The racism of a recent Chinese advertisement that portrays a laundry detergent as so strong it can wash away the skin color of a black man has caused some backlash on the internet.
In the ad, a Chinese woman is doing laundry when a paint-streaked young black man leans on the door and whistles appreciatively at her. She beckons him toward her and as he gets close, she pops a packet of Qiaobi detergent into his mouth and shoves him into the washing machine. A few seconds later, out pops a clean, pale-skinned Chinese man, apparently much more to her liking.
The ad, a knock-off of an Italian commercial, seems to confirm what many have experienced in China: blunt prejudice and racism towards anyone with dark skin, including darker toned Chinese. And indeed, racism endures in China, where blacks are often referred to as heigui, or “black ghost,” a reversal of the traditional derogatory term for foreigners of baigui, or “white ghost.” Africans say they are regularly ignored by taxi drivers. Even Chinese state media are frequently tone deaf when it comes to US president Barack Obama.
But that’s not the full story. The internet outrage about the ad has obscured one more hopeful development—criticism within China to its racism. In fact, most Chinese users discussing the commercial (registration required) on the microblogging platform Weibo agreed that it was “racist,” “horrible and disgusting.”
One user wrote, “This is undoubtedly racial discrimination. Those that can get on YouTube [which is blocked in China], should denounce the ad and make clear that it is the producers of this video who are racist, not the majority of Chinese.”
Calls to the investor relation hotline shown at the end of the commercial went unanswered. The Qiaobi brand is owned by Shanghai Leishang Cosmetics Co. Ltd, according to the brand’s Sina Weibo profile. Messages to that account were also unanswered.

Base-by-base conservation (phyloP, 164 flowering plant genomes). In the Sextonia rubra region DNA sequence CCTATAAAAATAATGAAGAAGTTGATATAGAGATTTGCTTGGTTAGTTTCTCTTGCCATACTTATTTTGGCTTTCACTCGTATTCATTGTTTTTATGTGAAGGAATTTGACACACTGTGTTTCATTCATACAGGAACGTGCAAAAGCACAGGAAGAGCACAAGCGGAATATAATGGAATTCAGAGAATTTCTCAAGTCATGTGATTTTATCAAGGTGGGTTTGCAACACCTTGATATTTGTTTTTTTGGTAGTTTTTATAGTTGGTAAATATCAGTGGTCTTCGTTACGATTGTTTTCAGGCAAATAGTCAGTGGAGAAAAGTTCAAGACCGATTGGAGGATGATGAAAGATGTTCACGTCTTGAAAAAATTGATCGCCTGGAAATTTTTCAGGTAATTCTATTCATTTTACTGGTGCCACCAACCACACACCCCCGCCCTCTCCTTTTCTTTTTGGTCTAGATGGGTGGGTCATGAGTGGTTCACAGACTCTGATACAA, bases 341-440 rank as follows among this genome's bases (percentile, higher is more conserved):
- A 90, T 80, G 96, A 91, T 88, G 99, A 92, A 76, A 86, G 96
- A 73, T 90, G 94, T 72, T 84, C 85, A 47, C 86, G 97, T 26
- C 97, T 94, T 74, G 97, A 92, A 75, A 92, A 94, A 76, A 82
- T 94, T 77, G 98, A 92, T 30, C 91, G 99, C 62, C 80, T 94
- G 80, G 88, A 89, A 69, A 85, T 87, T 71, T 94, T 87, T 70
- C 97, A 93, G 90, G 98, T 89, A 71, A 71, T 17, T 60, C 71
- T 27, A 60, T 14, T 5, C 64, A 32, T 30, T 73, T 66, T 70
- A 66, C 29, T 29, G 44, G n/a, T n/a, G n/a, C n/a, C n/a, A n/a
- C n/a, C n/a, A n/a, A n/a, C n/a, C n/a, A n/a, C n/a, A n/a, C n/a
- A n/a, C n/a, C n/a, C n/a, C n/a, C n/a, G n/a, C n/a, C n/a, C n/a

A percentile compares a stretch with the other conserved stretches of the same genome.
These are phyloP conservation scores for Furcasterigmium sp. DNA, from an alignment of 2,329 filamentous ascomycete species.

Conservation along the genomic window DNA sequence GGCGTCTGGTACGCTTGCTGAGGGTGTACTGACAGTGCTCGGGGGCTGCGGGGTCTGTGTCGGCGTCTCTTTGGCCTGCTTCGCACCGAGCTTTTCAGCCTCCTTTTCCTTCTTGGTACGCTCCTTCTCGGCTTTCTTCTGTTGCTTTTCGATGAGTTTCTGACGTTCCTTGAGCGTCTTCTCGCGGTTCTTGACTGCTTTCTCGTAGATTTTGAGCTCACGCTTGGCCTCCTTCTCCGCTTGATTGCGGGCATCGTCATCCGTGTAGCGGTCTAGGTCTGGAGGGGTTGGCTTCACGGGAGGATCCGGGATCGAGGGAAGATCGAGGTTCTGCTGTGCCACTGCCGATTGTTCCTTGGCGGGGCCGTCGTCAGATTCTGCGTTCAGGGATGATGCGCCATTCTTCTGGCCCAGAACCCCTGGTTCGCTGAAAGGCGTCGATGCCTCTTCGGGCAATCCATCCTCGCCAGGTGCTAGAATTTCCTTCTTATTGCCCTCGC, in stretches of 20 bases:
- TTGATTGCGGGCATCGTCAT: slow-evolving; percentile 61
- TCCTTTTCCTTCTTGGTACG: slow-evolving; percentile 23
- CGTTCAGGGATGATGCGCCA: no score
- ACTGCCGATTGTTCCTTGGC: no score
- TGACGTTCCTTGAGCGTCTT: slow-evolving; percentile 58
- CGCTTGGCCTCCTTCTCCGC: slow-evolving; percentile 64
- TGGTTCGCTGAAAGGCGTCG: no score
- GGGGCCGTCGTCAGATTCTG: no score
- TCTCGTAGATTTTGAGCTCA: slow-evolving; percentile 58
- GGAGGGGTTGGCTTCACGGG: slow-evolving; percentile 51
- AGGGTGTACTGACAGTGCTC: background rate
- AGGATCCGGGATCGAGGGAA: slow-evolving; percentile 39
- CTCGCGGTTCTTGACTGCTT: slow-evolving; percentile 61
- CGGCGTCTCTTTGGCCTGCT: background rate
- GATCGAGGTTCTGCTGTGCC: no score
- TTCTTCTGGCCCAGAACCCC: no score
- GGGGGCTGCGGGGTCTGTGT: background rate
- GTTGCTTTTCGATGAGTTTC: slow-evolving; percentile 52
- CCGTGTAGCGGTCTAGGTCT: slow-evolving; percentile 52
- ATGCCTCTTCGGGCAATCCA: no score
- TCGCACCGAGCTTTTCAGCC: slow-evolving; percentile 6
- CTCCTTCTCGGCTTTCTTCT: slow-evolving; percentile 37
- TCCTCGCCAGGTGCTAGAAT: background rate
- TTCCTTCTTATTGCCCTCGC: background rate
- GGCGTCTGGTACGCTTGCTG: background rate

“The advert is a stark reminder of China’s conservative, agrarian, inward-looking culture, despite its new-found commercial ambitions and rapid ascension onto the global stage,” says Solange Chatelard, a research associate at the Max Planck Institute for Social Anthropology who studies China-Africa relations and migration.
Commercial depictions of Africa or Africans in China often associate the continent with exoticism, but few have been as blatant as this ad, said Giovanna Puppin, a lecturer in media and communications at the University of Leicester, who has studied Chinese media portrayals of Africans. “It is quite striking how this Chinese ad for Qiaobi fuels sexual and racial stereotypes in a very explicit and unprecedented way,” Puppin says.
What the ad doesn’t show is years of evolving attitudes toward blacks in some parts of China, as a result of thousands of Africans moving to China since the early 2000s.
There are as many as 300,000 Africans (link in Chinese) in China’s southern economic hub of Guangzhou. They mingle with local Chinese people, doing business with them, and in many cases forging friendships. Beijing and Shanghai are also home to pockets of Africans who have come to learn Chinese or find work.
In some ways, Chinese attitudes toward Africans are actually more welcoming than other host countries, according to a study released last month by Min Zhou from the Nanyang Technological University in Singapore. Zhou found that the overwhelming majority of the over 500 Chinese surveyed did not see Africans as a threat to their jobs, neighborhoods, or way of life. Rather, most believed that African migrants contributed positively to the local economy as well as the globalization and the multiculturalism of their city.
One interviewee, a 32-year-old woman selling jeans in the Xiaobei neighborhood known for its many African traders, said:
I was a little scared at first sight of these black men coming to my store, especially when they looked right into your eyes and grinned. The Chinese don’t do that. After a while, I got used to them. They are just people who look different. They are polite and respectful, bring good business. In business, I’d say they need me and I need them… [I] later became friends with a couple of them and introduced them to my other friends who sell electronics. We used to hang out in McDonald’s for lunch.
“I consider this to be a downturn in the representation of Africans in Chinese media,” she says. “Nonetheless, we need to keep in mind that that many ad campaigns are created just to create controversy, and also that advertising relies on stereotypes everywhere in the world.”
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